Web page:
Consumption of organic food can improve health3 min read . Updated: 16 Jan 2019, 08:37 AM IST
Healthy Buddha delivers organic vegetables and fruits to customers in Bengaluru and north Goa
In 2013, when Anurag Dalmia’s wife was expecting and their doctor suggested switching to organic food, he realized how challenging it was to get hold of fresh organic fruits and vegetables on a regular basis. “It was restricted to a few pockets, the quality wasn’t consistent and there was never enough variety or stock," recalls Dalmia. It was to address these pain points that Dalmia joined hands with friend and former colleague, Gautham P.B., to launch Healthy Buddha in 2014. With over a decade of corporate experience in India and abroad, the duo had always wanted to launch their own enterprise. In fact, Gautham, who had grown up on farm fresh produce on his father’s 50 acre organic farm in Tamil Nadu, managed to glean a lot of information on organic farming as well as farmer contacts from the latter.
Today, Healthy Buddha delivers organic vegetables and fruits to customers in Bengaluru and north Goa, apart from which they also stock both perishable and non-perishable products such as foodgrains, cereals, pulses, oils and dry fruits in retail outlets across Bengaluru as well as a few stores in Mumbai and Hyderabad.
Growing as a movement
While they started out cautiously—Gautham, who was still employed with Capgemini in 2014, talks about how both of them would take orders and do deliveries on weekends. They soon realized that there was enough demand to make this a full-time business. “Today, we have 50 employees and a 6,000 sq. ft warehouse in Marathahalli. Our business is growing 40% year on year," Gautham claims. Dalmia attributes this growth to how awareness about organic food has become more commonplace today. “In the first two years, we had to convince customers about why they should be eating organic food. Now, the conversation has changed to customers questioning us about how they can verify if the produce is truly organic," he adds. To facilitate this, they organize monthly farm visits to show customers how the produce is grown. “I must have taken about 300 customers last year itself," Gautham says.
Challenges in the segment
Since they deal with naturally grown produce, Gautham says that there is an element of inconsistency in terms of quality or availability due to external factors such as weather conditions and pests. To counter this, they have partnered with several farms in and around Bengaluru apart from setting up their own model farms where they grow 80% of the greens and vegetables. For fruits, they source from across India—for instance, oranges from Nagpur, apples from Kashmir, grapes from Solapur, etc. “Also, on our website, customers can specify things like whether they want slightly raw bananas, fully ripe tomatoes or a medium or big sized cabbage," Gautham explains. Typically, the vegetables are delivered within 24-36 hours of being harvested.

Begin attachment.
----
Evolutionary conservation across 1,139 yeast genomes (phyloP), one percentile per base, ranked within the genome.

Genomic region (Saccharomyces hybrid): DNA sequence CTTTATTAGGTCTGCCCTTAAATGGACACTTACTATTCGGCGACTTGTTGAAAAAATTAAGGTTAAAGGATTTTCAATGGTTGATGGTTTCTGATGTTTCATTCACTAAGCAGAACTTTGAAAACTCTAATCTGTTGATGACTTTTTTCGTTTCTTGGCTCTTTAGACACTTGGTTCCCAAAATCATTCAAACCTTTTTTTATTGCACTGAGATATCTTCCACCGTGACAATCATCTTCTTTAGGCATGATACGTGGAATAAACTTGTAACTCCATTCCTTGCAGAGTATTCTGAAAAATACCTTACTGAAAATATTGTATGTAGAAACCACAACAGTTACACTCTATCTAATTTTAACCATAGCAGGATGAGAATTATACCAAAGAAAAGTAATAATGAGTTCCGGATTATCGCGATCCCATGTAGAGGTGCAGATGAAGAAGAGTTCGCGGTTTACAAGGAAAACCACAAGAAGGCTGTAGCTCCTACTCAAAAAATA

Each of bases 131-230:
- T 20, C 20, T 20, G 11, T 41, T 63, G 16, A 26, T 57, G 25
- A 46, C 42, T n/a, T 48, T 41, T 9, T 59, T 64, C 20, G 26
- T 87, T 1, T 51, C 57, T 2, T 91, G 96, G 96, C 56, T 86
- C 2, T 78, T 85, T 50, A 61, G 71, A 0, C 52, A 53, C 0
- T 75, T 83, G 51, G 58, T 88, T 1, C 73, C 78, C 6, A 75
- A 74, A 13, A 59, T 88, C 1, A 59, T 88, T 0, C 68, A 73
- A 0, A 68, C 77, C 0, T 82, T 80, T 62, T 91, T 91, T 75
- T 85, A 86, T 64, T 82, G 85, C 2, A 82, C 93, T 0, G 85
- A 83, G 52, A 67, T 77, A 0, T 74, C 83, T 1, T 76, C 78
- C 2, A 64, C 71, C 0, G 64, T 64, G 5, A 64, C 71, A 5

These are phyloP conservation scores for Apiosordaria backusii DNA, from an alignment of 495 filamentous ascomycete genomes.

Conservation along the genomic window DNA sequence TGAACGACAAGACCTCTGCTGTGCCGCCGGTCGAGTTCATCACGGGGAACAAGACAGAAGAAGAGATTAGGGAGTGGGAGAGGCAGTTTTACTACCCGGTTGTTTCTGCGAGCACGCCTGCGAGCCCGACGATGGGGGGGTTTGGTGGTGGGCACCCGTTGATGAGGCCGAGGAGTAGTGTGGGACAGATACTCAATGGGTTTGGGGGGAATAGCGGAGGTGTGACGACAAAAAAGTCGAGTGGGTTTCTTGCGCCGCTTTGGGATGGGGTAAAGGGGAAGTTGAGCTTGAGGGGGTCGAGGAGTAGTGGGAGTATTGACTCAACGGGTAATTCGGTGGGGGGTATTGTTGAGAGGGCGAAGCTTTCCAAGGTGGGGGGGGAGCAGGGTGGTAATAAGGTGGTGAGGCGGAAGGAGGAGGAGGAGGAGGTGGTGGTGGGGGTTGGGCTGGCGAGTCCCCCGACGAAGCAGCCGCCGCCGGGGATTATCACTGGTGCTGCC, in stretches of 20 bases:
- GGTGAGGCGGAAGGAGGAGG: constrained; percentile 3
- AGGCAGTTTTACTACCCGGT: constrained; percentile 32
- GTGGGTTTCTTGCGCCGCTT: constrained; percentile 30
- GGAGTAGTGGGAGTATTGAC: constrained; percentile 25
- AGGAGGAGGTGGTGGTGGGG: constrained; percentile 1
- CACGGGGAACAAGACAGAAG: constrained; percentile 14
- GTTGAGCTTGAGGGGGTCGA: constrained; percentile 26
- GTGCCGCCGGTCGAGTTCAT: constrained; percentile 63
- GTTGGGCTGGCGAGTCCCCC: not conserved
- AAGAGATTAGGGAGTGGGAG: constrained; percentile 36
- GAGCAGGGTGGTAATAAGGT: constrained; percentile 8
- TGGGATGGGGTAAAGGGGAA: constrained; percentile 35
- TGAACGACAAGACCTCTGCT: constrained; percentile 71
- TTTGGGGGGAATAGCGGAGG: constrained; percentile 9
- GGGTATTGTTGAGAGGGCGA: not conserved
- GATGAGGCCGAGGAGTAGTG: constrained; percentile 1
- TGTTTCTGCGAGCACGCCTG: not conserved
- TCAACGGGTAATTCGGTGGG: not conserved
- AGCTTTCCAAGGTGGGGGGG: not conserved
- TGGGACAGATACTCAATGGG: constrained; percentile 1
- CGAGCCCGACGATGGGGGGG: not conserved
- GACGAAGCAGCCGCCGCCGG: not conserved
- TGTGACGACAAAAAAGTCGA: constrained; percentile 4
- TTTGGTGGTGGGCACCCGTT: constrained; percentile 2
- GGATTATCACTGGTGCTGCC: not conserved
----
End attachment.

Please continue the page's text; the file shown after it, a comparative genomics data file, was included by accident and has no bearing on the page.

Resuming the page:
At the back end, it took some time to convince farmers to grow organic produce since yield or productivity is initially lower compared to non-organic farming. According to Dalmia, less than 1% of cultivated land in India is under organic farming. Due to this, they have had to pay a higher price to the farmers for the produce as well. “In the last 50 years, most of the know-how related to organic farming has been lost," says Gautham, adding that they supply technical inputs as well as seeds to their partner farms.
Organic makes sense
According to Dalmia, most of their customers switch to organic food due to some illness in the family or if they have children. Then there are the health conscious millennials or those who have travelled or lived abroad and have been exposed to the benefits of eating organic. “Many of our customers come back to us to say that their doctor visits have come down, immunity has increased and gastro problems have reduced," he reveals. Even though organic produce is more expensive (30-40% at the basket level, which translates to ₹ 1,500-2,500 per month for a family of four, as Dalmia says), the pay-offs in terms of promoting healthier lifestyles and supporting eco-friendly farming are much higher.
Ode to Organic is a series that looks at organic product sellers and suppliers and why consumers are choosing this range.